Stories of Being First

This blog has been neglected for too long  as I’ve been pulled into too many other things.

But one of the things I’m most proud of (and in which I’ve invested the most time) is the launch of the First in Our Families Digital Storytelling Project.  With my project partner Class Action , I’ve been doing workshops around the country, inviting students (and sometimes, faculty and staff) to craft a story of Being First.

Last weekend, I worked with graduate students from across the three campuses of the University of Washington, and the stories that they chose to make public are now on the project site.

I invite you to browse, listen, and learn from these students.

Here is a just one of the powerful stories:

Right Before Her Eyes from First In Our Families on Vimeo.

I’m forever grateful for the crowdfunding that made this project possible.  Check out the website for more about this project, and let me know if you’re interested in workshop at your campus.

Invisible Students in Policy Discussions

Good data how, in spite of how often we hear about “going away to school” and the importance of choosing the right college, most poor and working -class attend college within 50 miles of home.

“The conversation pretty much ends with, ‘Hey, get better information in the hands of students,’” Hillman said. “But the way that prospective students use information is very different depending on what kinds of students you’re looking at.”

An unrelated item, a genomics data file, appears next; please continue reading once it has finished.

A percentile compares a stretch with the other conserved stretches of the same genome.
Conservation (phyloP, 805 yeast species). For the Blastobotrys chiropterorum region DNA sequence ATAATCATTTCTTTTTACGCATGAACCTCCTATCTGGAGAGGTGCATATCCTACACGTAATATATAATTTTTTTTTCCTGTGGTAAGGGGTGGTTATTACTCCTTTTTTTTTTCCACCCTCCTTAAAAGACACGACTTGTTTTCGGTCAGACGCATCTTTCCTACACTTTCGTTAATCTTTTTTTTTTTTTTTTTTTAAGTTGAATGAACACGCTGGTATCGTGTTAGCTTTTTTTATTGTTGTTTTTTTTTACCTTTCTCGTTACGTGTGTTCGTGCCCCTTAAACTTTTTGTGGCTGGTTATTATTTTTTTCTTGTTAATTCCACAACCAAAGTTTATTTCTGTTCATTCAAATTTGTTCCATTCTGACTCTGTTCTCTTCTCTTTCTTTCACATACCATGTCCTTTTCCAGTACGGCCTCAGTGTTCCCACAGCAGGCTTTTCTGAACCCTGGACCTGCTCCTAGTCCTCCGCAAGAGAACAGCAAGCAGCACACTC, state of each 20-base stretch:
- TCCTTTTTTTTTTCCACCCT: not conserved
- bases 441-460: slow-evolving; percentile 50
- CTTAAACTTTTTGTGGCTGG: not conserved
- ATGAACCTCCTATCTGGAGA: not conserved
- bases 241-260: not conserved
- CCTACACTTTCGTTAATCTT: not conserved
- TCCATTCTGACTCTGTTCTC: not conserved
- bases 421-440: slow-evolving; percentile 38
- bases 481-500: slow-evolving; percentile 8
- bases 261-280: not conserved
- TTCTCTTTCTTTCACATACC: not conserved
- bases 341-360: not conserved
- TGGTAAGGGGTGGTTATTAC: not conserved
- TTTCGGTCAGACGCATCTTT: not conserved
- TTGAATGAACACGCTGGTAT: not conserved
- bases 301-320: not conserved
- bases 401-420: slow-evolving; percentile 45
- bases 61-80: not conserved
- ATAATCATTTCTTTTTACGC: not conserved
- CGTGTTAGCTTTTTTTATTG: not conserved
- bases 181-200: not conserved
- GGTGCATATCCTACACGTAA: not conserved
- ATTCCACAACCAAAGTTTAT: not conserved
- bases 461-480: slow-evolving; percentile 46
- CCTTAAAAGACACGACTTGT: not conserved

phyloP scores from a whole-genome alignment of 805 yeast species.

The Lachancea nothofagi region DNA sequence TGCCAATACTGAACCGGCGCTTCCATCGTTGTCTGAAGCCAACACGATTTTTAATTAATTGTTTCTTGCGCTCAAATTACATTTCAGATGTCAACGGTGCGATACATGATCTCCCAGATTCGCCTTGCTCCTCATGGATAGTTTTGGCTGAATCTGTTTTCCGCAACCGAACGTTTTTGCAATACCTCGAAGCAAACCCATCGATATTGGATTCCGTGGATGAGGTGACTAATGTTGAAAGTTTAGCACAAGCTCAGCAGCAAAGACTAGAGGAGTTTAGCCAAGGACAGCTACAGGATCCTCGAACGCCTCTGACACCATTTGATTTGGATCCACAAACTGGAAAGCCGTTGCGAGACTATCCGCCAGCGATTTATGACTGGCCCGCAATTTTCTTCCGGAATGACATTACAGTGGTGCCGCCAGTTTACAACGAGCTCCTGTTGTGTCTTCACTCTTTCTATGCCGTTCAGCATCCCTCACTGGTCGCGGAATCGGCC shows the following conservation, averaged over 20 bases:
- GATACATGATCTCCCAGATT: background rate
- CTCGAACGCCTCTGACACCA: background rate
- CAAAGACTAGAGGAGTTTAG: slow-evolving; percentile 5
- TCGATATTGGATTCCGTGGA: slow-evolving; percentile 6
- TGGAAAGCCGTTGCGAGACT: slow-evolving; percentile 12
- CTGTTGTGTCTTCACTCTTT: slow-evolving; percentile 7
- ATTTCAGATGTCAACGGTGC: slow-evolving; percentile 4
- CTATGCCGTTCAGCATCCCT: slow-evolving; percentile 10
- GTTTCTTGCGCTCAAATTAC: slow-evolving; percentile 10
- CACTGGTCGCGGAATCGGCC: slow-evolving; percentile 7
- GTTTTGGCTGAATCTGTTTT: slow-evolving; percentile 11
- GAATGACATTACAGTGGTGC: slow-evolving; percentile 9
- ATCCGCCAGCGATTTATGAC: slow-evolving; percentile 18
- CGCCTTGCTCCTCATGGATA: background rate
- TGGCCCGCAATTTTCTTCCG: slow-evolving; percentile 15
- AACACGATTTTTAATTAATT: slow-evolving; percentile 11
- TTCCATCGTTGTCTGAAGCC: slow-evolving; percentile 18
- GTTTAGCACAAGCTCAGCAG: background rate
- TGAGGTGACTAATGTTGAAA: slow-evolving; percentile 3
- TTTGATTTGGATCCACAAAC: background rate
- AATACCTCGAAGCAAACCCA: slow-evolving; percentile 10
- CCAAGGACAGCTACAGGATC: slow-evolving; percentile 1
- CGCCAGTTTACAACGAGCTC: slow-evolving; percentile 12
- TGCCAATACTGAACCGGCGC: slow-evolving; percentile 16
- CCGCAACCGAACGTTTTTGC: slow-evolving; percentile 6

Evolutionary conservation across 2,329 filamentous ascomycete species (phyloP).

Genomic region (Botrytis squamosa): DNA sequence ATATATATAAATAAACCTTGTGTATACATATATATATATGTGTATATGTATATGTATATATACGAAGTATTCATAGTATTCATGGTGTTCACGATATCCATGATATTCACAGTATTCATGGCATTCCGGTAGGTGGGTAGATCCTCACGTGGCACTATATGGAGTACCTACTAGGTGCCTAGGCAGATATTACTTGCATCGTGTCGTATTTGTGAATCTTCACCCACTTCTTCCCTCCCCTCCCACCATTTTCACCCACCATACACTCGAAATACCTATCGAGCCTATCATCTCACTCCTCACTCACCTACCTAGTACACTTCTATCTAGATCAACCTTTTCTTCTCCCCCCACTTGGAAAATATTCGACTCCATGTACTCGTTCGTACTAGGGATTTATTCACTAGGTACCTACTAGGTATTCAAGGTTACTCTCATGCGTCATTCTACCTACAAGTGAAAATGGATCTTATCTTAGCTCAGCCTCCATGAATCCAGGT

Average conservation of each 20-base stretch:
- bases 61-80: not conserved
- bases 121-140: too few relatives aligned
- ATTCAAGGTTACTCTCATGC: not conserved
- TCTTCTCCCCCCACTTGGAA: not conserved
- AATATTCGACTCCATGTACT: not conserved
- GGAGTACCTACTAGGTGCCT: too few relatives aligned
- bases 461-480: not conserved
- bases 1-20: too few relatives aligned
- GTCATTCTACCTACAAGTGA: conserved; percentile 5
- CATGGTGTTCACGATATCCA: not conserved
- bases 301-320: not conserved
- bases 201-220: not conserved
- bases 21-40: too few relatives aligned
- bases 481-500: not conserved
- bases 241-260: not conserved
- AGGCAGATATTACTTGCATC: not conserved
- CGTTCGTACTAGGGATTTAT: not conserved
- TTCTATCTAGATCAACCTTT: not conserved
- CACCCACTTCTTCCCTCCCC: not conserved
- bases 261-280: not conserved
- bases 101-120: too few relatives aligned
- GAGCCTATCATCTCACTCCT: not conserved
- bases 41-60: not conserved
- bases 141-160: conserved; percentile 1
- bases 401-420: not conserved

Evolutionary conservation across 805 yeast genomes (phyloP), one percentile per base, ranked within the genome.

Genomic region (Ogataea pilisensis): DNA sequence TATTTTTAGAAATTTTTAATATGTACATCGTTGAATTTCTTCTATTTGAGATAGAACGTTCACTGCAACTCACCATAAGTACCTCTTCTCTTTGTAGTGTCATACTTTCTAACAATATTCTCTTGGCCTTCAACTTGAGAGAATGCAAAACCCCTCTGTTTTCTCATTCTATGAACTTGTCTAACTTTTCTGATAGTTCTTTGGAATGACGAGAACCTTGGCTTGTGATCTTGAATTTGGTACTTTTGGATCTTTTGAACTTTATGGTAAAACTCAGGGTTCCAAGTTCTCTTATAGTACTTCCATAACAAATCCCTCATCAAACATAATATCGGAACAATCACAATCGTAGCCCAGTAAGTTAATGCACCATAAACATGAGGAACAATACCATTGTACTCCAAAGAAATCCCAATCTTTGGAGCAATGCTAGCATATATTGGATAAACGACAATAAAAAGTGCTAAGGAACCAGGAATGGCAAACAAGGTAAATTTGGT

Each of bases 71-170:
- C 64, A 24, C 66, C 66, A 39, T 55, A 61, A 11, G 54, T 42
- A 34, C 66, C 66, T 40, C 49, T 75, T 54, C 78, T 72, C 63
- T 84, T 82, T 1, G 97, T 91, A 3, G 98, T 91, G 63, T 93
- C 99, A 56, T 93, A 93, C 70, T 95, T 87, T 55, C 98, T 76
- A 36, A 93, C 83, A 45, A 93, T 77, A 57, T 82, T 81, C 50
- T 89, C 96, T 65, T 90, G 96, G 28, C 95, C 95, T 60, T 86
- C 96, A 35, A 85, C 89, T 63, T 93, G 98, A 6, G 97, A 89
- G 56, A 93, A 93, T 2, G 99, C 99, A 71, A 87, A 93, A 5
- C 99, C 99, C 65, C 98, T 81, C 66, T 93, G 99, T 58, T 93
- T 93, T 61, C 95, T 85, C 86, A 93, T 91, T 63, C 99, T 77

The crux of the problem is a misalignment of expectations: from policy makers’ perspective, students would attend college at whatever institution is best for them. But for some students, location is nonnegotiable — and often, that means their options are dramatically limited.
For upper-class students, having more information might help; they have the flexibility to travel, and they can afford to shop around. But it isn’t enough for working-class students, who may need to choose from the options available nearby.
“Most of the conversations today overlooks the working-class student and prioritizes the upper-class student,” Hillman said. “It’s just really frustrating from the academic side — and even more frustrating from a policy angle.

via When students enroll in college, geography matters more than policy makers think.

Income Inequality and College Endowments


Wealthy individuals, shaping the resources available to the most elite colleges, challenging the capacities of other higher education institutions to level playing fields through education.

We talk often in my classes of the work of creating equal opportunity when “equity” is always a moving target.

Even so, a small and exclusive coterie of institutions is disproportionately benefiting from donors’ largesse. The top 17 colleges and universities — less than 1 percent of the total universe of about 3,900 institutions — accounted for more than a quarter of the contributions, $10.42 billion. And 60 colleges and universities, under 2 percent of all institutions, received $20.15 billion, half of the total.
The wealth gap in higher education is not a new story, by any means, but it is being fed, not closed, by the behavior of major donors.

via Giving to colleges hits another record high; wealthy institutions get the most.